As a Canadian, purchasing residential real estate in the US is complicated. Failing to undertake proper tax planning in advance can result in significant unintended costs and consequences, and decrease the value of your investment. This two-part blog series will first highlight the complexity of the different tax regimes that affect US real estate and underscore the value of obtaining professional tax advice. Then, it will highlight possible ownership structures that could help you reduce your tax exposure.
The Canadian and US tax regimes share many similarities; however, in Canada, only one tax regime applies to the ownership of US real estate (the income tax regime). In the United States, two regimes apply (the income tax regime and the gift and estate tax regime). On top of these different regimes, taxpayers must also consider the benefits accorded under the Canada-US tax treaty. Understanding and coordinating these different regimes is essential to: a) determine whether purchasing US real estate makes financial sense for you; and 2) minimize the overall tax consequences that may result from owning US residential property.
In Canada, the following tax rules impact US real estate:
Rental Income and Capital Gains – US rental income and the capital gain on the sale of US real estate may be subject to Canadian income tax.
Attribution Rules – The taxation of rental income and/or a capital gain on the sale of US real estate could give rise to the attribution rules (i.e. another person is deemed to be taxed on the income and/or the gain).
Deemed Disposition on Death - If you pass away, you will be deemed to have sold your US real estate immediately before your death. The deemed disposition rules also apply to a Canadian resident trust.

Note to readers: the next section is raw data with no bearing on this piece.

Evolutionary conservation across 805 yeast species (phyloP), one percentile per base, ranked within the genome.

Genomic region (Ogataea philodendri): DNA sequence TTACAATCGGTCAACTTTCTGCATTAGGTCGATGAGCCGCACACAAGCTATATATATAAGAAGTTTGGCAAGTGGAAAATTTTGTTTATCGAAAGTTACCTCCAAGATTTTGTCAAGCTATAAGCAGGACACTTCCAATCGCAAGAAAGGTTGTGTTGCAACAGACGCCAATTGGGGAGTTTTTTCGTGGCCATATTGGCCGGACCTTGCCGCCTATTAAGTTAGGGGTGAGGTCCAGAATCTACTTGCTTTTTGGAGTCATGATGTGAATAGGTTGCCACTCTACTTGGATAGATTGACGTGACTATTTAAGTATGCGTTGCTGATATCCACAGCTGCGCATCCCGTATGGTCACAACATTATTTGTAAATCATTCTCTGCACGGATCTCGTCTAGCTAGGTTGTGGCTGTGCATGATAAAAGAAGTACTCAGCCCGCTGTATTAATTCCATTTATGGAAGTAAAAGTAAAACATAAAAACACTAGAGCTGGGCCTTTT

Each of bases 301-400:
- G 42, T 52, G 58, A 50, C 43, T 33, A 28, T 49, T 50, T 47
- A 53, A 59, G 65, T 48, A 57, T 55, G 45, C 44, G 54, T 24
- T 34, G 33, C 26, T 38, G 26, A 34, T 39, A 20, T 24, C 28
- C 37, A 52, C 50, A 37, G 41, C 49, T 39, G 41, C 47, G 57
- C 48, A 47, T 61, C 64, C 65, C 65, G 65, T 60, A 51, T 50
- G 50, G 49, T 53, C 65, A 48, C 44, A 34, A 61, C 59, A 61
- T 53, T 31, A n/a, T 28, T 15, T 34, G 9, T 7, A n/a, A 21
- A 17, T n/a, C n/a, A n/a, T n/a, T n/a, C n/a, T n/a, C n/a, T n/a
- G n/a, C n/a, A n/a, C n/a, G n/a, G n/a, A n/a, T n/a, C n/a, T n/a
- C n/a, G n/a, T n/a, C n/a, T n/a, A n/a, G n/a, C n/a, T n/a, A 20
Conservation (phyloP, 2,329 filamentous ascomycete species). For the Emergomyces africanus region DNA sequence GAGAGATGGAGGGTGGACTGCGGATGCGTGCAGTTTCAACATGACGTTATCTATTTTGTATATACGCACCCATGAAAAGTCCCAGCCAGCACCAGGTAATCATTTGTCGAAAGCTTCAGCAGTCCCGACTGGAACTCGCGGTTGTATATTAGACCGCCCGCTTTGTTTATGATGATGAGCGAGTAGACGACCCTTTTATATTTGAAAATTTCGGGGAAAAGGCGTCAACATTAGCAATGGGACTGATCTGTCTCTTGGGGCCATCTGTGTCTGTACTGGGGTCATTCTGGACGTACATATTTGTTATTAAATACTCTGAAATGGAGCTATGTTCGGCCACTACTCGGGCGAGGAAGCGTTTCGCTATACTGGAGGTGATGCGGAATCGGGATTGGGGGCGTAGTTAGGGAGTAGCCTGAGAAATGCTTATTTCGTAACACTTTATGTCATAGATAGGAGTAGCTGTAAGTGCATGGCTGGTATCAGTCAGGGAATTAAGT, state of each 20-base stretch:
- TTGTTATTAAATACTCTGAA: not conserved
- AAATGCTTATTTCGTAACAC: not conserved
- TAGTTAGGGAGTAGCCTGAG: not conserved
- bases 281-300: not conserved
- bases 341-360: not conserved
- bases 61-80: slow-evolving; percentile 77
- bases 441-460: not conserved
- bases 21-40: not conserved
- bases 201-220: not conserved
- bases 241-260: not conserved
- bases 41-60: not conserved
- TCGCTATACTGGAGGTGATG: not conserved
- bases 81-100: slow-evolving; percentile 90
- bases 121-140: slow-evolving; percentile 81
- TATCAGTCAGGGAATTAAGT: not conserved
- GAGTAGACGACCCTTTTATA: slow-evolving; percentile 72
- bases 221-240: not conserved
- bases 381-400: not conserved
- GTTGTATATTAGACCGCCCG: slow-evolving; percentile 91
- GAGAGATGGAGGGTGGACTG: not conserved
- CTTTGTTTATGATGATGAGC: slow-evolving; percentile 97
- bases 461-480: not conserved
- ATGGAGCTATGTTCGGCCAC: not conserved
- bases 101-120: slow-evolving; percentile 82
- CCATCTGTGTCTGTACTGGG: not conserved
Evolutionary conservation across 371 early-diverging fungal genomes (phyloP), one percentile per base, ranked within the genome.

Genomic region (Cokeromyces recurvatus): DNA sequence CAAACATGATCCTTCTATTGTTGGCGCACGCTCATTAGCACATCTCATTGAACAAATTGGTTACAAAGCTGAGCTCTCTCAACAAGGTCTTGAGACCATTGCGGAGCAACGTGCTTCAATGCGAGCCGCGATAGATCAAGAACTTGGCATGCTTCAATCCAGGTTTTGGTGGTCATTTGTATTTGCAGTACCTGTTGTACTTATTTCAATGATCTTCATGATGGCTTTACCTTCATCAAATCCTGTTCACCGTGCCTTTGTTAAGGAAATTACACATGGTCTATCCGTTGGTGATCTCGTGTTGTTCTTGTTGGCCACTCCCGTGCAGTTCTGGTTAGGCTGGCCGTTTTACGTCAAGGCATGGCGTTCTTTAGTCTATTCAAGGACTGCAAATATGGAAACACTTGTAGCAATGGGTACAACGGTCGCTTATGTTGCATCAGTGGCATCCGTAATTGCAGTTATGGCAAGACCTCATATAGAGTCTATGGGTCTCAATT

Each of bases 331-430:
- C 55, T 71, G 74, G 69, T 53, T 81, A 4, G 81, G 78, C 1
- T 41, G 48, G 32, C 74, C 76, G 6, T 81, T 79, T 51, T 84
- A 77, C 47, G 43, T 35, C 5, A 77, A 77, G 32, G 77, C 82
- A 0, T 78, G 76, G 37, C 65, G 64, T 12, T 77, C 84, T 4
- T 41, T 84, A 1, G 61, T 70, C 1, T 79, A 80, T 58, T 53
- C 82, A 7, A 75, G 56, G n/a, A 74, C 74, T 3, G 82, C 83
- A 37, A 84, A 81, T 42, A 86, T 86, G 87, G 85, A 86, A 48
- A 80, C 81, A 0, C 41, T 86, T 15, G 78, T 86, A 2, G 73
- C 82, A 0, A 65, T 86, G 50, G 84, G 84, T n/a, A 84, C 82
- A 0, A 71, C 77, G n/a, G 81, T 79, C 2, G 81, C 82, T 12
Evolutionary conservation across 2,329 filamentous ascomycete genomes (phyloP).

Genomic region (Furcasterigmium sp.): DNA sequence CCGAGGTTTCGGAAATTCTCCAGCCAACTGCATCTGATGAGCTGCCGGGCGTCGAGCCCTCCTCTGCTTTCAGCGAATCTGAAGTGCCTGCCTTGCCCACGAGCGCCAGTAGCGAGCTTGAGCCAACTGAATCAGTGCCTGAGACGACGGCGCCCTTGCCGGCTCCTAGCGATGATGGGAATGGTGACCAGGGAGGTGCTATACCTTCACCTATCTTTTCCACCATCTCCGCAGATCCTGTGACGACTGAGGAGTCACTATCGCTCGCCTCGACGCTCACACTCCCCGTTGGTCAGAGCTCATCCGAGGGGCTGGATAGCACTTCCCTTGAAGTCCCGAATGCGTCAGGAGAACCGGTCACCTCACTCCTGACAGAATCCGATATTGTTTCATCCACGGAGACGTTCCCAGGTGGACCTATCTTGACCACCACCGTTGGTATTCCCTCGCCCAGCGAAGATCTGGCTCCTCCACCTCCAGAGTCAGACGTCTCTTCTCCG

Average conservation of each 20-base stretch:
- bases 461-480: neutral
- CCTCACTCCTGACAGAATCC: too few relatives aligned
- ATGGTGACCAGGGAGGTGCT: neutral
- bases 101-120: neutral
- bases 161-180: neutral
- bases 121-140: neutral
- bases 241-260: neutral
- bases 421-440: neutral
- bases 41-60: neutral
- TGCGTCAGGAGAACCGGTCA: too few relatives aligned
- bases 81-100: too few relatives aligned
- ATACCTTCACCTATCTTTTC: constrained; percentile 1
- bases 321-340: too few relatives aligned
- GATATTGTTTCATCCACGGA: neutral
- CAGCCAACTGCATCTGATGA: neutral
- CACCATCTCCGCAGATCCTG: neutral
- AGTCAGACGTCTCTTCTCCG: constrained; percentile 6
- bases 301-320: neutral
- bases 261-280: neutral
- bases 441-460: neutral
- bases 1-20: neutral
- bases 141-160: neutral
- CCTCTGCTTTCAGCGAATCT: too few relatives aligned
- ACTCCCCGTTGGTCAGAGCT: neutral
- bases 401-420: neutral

Principal Residence Exemption – The principal residence exemption may be available on the sale of US real estate but this is unlikely to be the most advantageous choice if other properties can be claimed, since US income tax will still be assessed on the gain.
Shareholder Benefit Rules – If the real estate owned by a corporation is available for the personal use of a shareholder, a taxable benefit may be conferred on the shareholder for that use.
In the US, the following tax rules impact the purchase of US real estate:
Rental Income – Rental income on US real estate is subject to US income tax. Non-residents are usually subject to US withholding tax at a flat rate of 30 percent on the gross rental income. Some exceptions apply.
Capital Gains – The taxation of a gain realized on the sale of US real estate by a non-resident is generally subject to US income tax.
Withholding Tax – Income and capital gains realized by a non-resident can be subject to US withholding taxes.
Imputed Income Rules – The US imputed income rules resulting from a benefit need to be considered.
US Gift and Estate Taxes - The US gift and estate tax represents an excise tax that is based on the value of the property transferred and could apply.
In summary, purchasing US real estate can be complicated, but with proper advice and planning these tax rules don’t have to be barriers to purchasing your dream property. For those of you still interested in taking the plunge, part 2 of this series will discuss possible ownership structures for purchasing residential US real estate.
*This blog post does not constitute tax or legal advice and cannot be relied upon as such. For advice on your particular situation, please contact CHY Accounting & Tax or another qualified tax professional.